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jolt

[johlt] /dʒoʊlt/
verb (used with object)
1.
to jar, shake, or cause to move by or as if by a sudden rough thrust; shake up roughly:
The bus jolted its passengers as it went down the rocky road.
2.
to knock sharply so as to dislodge:
He jolted the nail free with a stone.
3.
to stun with a blow, especially in boxing.
4.
to shock emotionally or psychologically:
His sudden death jolted us all.
5.
to bring to a desired state sharply or abruptly:
to jolt a person into awareness.
6.
to make active or alert, as by using an abrupt, sharp, or rough manner:
to jolt someone's memory.
7.
to interfere with or intrude upon, especially in a rough or crude manner; interrupt disturbingly.
verb (used without object)
8.
to move with a sharp jerk or a series of sharp jerks:
The car jolted to a halt.
noun
9.
a jolting shock, movement, or blow:
The automobile gave a sudden jolt.
10.
an emotional or psychological shock:
The news of his arrest gave me quite a jolt.
11.
something that causes such a shock:
The news was a jolt to me.
12.
a sudden, unexpected rejection or defeat:
Their policy got a rude jolt from the widespread opposition.
13.
Slang. a prison sentence.
14.
Slang. an injection of a narcotic.
15.
a bracing dose of something:
a jolt of whiskey; a jolt of fresh air.
Origin
1590-1600
1590-1600; blend of jot to jolt and joll to bump, both now dial.
Related forms
jolter, noun
joltingly, adverb
joltless, adjective
unjolted, adjective
Dictionary.com Unabridged
Based on the Random House Dictionary, © Random House, Inc. 2014.
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Examples from the web for jolt
  • It was a sudden and intimate gesture that sparked a jolt of desire through her.
  • The capsule failed to release until a jolt apparently freed the capsule.
  • Sleeping with a lonely heart brings a hormone jolt in the morning.
  • And a creamy mustard-dill sauce gets a jolt from green peppercorns.
  • Second, hopes for an immediate jolt of activity were misplaced.
  • But instead of getting electricity from a wall socket, the first jolt comes from a small solar panel.
  • Some people can't start their day without a caffeine jolt from a cup of coffee.
  • Gliding above a fish, the ray stuns it with a jolt of electricity.
  • The result is a curiously powerful daily jolt of reminiscence.
  • Two months ago, the company was given its first nasty jolt.
British Dictionary definitions for jolt

jolt

/dʒəʊlt/
verb (transitive)
1.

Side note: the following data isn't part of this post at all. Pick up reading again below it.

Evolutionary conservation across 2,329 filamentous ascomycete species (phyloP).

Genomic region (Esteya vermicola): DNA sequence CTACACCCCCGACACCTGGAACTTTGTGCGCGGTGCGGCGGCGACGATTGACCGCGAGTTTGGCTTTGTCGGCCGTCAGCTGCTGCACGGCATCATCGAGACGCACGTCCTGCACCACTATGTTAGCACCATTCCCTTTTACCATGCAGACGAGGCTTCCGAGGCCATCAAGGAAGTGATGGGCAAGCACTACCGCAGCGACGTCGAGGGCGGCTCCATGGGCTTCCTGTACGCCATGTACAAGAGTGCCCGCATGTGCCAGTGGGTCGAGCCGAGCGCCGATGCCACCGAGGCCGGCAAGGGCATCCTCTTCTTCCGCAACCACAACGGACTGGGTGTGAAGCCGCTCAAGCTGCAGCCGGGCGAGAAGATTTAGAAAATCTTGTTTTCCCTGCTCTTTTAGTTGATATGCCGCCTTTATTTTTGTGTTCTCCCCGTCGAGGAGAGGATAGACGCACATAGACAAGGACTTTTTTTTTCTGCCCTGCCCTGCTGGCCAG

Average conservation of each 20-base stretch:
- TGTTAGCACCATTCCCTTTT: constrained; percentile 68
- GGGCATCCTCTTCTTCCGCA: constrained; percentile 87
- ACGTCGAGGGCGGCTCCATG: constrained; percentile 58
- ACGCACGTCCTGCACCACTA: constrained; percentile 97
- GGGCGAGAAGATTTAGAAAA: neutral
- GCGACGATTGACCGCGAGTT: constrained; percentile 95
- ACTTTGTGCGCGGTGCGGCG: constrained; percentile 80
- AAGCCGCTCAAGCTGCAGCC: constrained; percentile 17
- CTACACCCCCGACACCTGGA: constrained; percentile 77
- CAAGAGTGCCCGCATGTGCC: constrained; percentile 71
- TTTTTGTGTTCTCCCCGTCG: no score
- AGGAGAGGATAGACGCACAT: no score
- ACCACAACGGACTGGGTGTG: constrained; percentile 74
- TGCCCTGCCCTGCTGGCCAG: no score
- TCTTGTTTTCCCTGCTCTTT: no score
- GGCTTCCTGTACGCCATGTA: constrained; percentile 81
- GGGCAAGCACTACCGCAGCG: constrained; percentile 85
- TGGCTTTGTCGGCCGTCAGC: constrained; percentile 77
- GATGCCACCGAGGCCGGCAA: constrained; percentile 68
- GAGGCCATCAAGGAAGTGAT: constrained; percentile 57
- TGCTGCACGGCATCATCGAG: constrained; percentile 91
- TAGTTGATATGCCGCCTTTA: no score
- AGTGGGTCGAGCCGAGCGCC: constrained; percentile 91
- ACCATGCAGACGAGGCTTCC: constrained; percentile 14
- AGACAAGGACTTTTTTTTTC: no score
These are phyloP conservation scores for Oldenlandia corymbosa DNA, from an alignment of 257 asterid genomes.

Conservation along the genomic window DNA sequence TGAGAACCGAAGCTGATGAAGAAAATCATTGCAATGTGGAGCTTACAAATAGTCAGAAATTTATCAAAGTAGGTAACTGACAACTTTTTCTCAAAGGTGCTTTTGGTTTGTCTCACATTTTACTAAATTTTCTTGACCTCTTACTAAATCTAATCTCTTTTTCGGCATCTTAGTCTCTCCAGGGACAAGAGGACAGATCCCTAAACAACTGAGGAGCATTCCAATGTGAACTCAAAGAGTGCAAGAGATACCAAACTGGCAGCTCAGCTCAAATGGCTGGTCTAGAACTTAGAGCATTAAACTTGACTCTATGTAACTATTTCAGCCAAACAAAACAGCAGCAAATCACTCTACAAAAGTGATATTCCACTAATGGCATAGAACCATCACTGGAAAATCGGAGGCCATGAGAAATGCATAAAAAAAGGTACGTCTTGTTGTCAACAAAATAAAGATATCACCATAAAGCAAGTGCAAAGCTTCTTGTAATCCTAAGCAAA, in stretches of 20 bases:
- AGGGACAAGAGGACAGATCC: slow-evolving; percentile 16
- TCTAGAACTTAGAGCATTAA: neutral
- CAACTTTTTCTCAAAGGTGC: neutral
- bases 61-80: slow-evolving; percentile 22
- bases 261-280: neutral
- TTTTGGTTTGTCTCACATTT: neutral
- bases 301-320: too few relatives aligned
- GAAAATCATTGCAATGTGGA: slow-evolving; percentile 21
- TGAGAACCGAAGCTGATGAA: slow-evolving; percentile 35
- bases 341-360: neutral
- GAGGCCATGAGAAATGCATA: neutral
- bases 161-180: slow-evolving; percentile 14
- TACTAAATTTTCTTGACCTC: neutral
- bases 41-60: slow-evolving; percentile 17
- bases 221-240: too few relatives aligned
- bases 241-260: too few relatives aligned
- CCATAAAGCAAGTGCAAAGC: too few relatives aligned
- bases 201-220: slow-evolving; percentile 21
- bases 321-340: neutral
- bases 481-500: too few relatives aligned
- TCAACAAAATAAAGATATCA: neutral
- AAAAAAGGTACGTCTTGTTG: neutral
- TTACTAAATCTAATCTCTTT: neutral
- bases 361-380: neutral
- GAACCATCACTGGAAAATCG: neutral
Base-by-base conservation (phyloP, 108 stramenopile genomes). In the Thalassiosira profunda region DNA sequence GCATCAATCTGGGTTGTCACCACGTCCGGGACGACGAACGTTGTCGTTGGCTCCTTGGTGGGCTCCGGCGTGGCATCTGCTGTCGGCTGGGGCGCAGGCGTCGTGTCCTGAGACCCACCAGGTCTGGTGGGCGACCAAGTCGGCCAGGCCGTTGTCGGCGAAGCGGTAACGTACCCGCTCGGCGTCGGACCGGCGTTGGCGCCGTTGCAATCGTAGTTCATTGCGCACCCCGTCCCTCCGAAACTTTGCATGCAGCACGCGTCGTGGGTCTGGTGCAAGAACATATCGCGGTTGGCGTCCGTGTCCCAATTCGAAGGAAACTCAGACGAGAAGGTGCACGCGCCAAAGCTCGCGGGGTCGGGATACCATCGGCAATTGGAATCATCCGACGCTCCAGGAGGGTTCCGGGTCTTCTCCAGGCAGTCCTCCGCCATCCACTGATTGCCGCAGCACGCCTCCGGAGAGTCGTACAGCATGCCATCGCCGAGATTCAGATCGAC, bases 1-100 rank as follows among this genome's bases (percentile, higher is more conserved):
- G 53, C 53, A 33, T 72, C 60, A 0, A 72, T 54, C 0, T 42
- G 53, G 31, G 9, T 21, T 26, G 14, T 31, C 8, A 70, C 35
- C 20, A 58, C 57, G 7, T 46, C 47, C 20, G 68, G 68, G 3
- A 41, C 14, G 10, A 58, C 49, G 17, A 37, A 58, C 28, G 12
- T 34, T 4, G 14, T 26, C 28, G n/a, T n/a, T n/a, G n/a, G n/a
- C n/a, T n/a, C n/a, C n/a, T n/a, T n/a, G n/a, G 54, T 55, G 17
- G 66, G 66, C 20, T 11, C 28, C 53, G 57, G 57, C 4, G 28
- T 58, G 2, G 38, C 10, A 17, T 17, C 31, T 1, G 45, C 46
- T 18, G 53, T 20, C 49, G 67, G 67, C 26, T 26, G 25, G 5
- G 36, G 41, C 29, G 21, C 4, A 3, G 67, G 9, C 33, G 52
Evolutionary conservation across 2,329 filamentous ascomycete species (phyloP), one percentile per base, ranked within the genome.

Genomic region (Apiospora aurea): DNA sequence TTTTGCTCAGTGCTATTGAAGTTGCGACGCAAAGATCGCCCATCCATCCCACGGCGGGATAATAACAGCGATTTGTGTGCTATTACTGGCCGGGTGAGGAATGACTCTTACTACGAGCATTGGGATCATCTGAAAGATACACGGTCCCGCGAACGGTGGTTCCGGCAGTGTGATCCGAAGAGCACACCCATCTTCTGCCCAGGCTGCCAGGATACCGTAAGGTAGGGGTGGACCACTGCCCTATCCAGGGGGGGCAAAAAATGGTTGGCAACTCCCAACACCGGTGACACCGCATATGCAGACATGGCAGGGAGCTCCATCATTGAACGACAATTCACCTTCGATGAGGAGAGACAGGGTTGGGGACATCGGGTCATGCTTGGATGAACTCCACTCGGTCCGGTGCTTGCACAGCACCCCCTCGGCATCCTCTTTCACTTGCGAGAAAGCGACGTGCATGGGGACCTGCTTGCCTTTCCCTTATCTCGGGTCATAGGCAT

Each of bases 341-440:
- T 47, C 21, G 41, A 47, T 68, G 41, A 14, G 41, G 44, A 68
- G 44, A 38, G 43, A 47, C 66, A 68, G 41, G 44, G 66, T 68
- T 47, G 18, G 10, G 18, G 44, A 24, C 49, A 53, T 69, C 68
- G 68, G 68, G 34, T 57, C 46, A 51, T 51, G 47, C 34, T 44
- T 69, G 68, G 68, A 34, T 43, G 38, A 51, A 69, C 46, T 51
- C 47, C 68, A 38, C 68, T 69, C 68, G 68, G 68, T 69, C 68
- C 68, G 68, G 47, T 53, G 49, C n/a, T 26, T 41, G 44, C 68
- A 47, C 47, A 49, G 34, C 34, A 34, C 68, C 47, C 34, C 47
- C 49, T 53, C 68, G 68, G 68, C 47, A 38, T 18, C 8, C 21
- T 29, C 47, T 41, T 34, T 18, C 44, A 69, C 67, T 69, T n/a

to bump against with a jarring blow; jostle
2.
to move in a jolting manner
3.
to surprise or shock
noun
4.
a sudden jar or blow
5.
an emotional shock
Derived Forms
jolter, noun
joltingly, adverb
jolty, adjective
Word Origin
C16: probably blend of dialect jot to jerk and dialect joll to bump
Collins English Dictionary - Complete & Unabridged 2012 Digital Edition
© William Collins Sons & Co. Ltd. 1979, 1986 © HarperCollins
Publishers 1998, 2000, 2003, 2005, 2006, 2007, 2009, 2012
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Word Origin and History for jolt
v.

1590s, perhaps from Middle English jollen, chollen "to knock, to batter" (early 15c.), or an alteration of obsolete jot (v.) "to jostle" (1520s). Perhaps related to earlier jolt head "a big, stupid head" (1530s). Figurative sense of "to startle, surprise" is from 1872. Related: Jolted; jolting.

n.

1590s, "a knock," from jolt (v.). Meaning "jarring shock" is from 1630s.

Online Etymology Dictionary, © 2010 Douglas Harper
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Slang definitions & phrases for jolt

jolt

noun
  1. The initial impact of a narcotic injection; the potency of a type of drug; rush (1916+ Narcotics)
  2. A narcotic injection; a dose of a drug (1916+ Narcotics)
  3. A marijuana cigarette; joint (1950s+ Narcotics)
  4. A drink of strong liquor or the potency of a type of alcohol; snort: a wee jolt of Bourbon/ got a jolt from one seven-and-seven (1904+)
  5. A prison sentence: to get a jolt in the stir (1912+ Underworld)
verb

: We didn't want to jolt


The Dictionary of American Slang, Fourth Edition by Barbara Ann Kipfer, PhD. and Robert L. Chapman, Ph.D.
Copyright (C) 2007 by HarperCollins Publishers.
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jolt in Technology
The Free On-line Dictionary of Computing, © Denis Howe 2010 http://foldoc.org
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